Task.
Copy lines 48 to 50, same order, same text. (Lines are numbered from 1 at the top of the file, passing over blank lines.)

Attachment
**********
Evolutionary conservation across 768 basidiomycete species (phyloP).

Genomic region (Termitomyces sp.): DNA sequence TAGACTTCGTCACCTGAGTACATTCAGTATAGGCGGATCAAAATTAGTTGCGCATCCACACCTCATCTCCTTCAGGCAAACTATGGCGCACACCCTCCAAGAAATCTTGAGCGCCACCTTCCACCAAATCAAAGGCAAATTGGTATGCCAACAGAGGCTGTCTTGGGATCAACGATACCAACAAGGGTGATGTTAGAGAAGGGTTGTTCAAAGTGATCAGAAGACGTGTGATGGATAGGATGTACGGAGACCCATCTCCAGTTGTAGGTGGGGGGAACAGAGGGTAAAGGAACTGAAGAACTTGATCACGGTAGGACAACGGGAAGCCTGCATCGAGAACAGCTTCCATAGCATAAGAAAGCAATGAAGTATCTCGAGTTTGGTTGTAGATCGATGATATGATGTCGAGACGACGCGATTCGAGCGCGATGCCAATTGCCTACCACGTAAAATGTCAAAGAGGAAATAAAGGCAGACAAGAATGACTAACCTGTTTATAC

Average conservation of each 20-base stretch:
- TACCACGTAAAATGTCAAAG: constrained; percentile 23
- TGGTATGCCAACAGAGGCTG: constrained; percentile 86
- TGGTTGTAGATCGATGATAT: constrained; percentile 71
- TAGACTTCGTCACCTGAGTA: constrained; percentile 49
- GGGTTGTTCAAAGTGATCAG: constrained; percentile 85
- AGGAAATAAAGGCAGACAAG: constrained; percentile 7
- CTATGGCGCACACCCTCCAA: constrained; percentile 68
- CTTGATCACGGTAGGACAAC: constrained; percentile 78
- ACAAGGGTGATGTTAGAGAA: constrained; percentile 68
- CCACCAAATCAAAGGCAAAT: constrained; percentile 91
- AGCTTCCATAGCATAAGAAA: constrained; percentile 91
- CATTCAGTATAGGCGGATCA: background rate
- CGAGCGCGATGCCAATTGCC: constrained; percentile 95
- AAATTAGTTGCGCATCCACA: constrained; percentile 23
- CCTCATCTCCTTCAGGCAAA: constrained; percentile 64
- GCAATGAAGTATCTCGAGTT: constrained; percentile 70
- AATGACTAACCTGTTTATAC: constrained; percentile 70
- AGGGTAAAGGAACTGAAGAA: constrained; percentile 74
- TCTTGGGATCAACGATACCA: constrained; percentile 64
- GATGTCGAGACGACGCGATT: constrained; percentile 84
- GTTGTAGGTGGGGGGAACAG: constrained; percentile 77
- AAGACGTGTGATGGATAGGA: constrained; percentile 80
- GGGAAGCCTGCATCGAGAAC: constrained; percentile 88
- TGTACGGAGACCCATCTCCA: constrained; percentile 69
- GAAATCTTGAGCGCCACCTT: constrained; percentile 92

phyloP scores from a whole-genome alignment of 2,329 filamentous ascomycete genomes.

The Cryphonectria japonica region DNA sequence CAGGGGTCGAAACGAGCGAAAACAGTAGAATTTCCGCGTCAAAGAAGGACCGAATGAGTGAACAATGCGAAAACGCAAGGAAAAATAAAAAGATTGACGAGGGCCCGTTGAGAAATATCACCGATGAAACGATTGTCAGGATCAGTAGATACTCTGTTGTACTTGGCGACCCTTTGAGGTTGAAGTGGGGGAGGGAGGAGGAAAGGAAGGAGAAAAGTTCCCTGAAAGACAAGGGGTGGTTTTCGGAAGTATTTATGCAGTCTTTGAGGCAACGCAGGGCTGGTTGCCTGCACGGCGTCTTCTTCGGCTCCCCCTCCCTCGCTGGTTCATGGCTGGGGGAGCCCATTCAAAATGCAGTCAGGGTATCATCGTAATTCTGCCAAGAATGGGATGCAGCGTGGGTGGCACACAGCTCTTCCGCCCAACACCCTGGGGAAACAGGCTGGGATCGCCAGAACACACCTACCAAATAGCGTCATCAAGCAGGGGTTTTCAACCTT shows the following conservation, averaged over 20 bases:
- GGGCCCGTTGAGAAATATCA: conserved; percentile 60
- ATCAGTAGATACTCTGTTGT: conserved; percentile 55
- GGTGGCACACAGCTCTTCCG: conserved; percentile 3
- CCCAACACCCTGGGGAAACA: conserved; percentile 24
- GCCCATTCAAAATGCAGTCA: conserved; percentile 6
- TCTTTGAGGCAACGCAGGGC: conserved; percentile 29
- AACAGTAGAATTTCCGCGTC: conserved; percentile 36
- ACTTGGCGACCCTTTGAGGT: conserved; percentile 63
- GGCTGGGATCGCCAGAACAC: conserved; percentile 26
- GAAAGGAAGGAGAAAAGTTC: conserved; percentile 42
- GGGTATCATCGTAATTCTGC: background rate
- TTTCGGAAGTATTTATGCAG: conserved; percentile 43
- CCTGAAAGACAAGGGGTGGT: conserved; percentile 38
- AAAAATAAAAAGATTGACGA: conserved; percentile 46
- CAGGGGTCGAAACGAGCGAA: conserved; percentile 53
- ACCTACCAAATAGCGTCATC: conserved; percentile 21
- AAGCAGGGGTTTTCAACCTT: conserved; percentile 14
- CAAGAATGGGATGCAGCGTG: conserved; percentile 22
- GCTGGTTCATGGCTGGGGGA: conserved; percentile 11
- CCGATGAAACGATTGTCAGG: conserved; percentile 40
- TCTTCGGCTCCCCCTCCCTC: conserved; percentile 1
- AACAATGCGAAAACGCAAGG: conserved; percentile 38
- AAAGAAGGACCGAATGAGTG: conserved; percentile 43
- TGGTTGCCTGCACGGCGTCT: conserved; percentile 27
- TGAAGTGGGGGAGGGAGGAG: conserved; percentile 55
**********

- CAAGAATGGGATGCAGCGTG: conserved; percentile 22
- GCTGGTTCATGGCTGGGGGA: conserved; percentile 11
- CCGATGAAACGATTGTCAGG: conserved; percentile 40